“In my experience, we come together, and we are very authentic,” says Torres of his ERG experience at Capital One. “We wear our hearts on our sleeves and it comes across very naturally. Again, that’s probably a result of our upbringing and our experiences. What I’ve learned is that [can be perceived as] somewhat intimidating by others, and that it wasn’t coming from a place of fear, it was coming from a place of lack of understanding. So I’ve spent a lot of time in my leadership career focusing on creating that safe place for people to be themselves and to be authentic.”  

ERGs also give employees a chance to connect, network, and grow their careers within the organization. A huge part of DEI is not only who and how you recruit and hire but also whether your diversity efforts continue all the way up the organizational ladder. Building diversity in leadership is about creating and exposing underrepresented groups to opportunity.

At Qualcomm, diverse hiring panels help ensure there are fewer biases in the hiring process, says Sanchez, who adds that the company’s panels reflect the diversity they want to see in the organization. Once candidates are hired, internal coding bootcamps can help open new opportunities within the organization.

As for leadership opportunities, Torres says Capital One works closely with nonprofit groups such as Hispanic IT Executive Council (HITEC) to develop leadership and emerging executive programs and tech college classes for employees to work on developing new skills.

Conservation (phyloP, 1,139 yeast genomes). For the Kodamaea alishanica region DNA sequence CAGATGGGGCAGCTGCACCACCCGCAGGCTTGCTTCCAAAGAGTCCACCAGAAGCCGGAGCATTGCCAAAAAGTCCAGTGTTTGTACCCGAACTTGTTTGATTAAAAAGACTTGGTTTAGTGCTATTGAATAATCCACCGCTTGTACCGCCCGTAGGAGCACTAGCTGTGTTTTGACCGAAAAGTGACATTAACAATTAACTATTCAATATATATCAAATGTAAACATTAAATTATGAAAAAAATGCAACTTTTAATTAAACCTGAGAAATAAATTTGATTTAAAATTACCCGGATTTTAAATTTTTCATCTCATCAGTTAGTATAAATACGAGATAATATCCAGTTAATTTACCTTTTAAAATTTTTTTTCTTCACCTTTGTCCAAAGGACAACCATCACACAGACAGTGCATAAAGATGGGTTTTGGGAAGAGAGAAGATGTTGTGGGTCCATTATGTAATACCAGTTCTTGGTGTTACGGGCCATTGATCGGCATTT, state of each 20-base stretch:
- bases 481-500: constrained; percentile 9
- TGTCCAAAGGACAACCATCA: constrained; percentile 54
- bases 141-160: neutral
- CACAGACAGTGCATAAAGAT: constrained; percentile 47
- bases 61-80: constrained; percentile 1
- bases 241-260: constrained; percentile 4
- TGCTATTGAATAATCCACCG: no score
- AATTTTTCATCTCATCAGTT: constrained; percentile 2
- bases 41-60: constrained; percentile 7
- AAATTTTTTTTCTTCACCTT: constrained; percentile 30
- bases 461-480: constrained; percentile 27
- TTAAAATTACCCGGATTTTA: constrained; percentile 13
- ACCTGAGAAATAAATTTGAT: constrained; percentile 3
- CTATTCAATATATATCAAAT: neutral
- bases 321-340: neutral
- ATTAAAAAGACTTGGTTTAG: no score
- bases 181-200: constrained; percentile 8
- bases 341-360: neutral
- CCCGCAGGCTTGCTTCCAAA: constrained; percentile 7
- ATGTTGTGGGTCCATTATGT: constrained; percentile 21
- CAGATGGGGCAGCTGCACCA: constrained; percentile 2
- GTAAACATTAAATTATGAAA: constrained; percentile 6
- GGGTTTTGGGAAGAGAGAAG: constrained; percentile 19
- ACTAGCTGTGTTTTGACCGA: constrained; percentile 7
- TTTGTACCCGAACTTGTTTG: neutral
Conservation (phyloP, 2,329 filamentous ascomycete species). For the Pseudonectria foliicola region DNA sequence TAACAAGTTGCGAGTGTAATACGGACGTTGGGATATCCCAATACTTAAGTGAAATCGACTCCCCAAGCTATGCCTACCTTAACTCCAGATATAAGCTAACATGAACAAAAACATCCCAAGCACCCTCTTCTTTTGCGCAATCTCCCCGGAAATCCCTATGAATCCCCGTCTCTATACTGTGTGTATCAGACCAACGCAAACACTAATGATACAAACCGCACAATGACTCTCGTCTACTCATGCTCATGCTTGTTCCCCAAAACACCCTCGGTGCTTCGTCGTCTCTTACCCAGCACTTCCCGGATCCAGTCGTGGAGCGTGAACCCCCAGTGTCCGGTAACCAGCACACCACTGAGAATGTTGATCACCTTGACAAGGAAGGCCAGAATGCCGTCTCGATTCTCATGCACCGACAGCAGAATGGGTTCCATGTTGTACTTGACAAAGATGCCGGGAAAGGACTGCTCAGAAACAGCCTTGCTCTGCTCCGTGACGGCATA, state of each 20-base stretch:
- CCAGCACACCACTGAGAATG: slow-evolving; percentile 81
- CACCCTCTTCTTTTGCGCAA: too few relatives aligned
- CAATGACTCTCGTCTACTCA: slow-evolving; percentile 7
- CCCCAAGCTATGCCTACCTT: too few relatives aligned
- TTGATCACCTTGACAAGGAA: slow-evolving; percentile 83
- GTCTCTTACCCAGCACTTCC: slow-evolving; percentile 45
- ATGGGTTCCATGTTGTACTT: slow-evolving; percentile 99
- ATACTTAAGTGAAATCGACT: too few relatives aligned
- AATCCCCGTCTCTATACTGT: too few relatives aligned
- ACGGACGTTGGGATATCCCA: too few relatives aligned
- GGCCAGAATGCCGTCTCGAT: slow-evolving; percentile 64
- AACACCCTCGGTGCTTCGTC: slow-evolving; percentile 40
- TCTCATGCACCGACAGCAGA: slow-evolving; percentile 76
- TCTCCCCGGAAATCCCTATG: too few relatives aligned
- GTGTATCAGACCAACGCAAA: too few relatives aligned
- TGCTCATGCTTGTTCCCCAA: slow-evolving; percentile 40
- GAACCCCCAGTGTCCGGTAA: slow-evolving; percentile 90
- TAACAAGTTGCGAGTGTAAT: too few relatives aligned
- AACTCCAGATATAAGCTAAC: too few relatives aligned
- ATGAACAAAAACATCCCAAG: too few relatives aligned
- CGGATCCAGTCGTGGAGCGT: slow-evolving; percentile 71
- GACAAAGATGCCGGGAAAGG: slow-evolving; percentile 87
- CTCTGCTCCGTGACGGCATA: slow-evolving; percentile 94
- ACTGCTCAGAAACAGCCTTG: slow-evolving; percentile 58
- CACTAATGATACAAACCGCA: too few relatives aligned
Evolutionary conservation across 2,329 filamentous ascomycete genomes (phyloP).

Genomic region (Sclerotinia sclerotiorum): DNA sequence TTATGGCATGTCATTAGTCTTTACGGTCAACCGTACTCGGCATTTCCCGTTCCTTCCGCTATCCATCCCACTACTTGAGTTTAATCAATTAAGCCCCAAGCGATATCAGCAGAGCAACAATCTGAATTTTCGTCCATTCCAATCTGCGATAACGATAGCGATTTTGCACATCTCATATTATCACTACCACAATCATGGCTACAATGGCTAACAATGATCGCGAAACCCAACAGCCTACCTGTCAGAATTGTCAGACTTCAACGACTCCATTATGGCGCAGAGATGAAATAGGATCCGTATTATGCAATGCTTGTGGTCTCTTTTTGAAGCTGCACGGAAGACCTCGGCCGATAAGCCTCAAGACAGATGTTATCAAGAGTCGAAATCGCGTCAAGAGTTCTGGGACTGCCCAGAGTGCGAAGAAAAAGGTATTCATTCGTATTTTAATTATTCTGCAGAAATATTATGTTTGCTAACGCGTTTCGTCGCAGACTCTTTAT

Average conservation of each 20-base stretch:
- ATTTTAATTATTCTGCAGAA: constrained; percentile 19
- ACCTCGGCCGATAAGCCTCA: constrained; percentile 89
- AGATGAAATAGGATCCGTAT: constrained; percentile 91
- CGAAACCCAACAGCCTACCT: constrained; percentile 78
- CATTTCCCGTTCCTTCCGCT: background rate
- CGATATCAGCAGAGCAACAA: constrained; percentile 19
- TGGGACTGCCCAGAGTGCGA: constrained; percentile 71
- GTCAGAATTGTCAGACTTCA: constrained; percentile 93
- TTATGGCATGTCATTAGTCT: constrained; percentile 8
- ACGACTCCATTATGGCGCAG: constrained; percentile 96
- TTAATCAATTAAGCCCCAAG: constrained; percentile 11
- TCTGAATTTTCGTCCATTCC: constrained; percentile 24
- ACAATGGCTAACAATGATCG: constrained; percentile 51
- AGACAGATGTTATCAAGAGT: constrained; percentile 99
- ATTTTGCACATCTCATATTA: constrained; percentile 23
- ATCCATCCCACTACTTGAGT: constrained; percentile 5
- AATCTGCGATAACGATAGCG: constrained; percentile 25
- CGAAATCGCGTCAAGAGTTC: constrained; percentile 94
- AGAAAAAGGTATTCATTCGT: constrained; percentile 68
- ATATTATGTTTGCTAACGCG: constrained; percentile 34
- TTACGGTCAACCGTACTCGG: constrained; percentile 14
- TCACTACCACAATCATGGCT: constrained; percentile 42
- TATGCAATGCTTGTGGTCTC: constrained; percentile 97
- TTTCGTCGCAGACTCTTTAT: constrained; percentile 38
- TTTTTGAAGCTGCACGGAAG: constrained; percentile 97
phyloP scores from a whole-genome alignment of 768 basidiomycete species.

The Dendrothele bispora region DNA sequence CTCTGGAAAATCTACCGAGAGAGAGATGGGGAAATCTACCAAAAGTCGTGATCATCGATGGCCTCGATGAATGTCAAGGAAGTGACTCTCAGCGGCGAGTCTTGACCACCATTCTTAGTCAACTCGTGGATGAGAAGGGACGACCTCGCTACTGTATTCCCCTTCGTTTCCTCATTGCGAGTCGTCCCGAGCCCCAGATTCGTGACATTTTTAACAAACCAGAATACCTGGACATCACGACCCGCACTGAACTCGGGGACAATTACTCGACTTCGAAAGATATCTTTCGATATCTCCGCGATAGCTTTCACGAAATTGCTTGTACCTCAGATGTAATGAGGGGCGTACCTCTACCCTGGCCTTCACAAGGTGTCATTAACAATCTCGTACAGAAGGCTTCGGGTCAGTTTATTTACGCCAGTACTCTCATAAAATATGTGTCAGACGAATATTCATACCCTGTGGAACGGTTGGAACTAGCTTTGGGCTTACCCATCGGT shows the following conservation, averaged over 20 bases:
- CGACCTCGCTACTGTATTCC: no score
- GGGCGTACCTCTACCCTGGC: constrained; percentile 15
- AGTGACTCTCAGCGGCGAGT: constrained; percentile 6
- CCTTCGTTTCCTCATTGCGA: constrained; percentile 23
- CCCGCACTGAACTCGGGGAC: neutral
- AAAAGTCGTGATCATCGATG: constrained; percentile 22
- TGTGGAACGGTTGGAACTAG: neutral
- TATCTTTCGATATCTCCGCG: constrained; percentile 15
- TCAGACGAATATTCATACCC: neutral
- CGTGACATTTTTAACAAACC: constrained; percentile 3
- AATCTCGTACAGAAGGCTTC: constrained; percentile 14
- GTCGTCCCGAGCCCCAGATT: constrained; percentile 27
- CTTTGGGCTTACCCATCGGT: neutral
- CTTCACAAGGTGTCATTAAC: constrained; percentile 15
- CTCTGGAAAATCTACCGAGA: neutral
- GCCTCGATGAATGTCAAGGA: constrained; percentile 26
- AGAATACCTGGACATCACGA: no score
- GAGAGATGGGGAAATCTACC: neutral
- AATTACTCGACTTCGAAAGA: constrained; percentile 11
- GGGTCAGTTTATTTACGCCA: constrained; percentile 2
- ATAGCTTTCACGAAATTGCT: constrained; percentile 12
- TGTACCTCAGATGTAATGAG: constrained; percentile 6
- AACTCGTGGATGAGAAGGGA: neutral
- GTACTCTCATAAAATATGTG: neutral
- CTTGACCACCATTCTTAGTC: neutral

Giving back and pushing forward

Like Torres, Grijalva also believes in the power of helping to uplift the next generation. To that end, Go Daddy’s Latinx and Technology ERG has built a partnership with a local high school in Arizona that has a majority Hispanic and Black demographic, where they review resumes of juniors and seniors.

They also help students better understand how their background and experiences can boost their resumes and even help them in interviews. Grijalva says they hold conversations with the students about how to show up to job interviews, what challenges they might face, and that “you don’t have to speak perfect English in order to nail your interview,” he says.

“Because most of the time when you’re going for a job at a job interview, leaders are looking for commitment and dedication. And by having those conversations younger, they really start understanding that it doesn’t matter much about the color of [their] skin or [their] accent in this meeting. Really what it comes down to is having a mentor showing [them] a roadmap,” Grijalva says.

Making a difference indeed.

Diversity and Inclusion, IT Leadership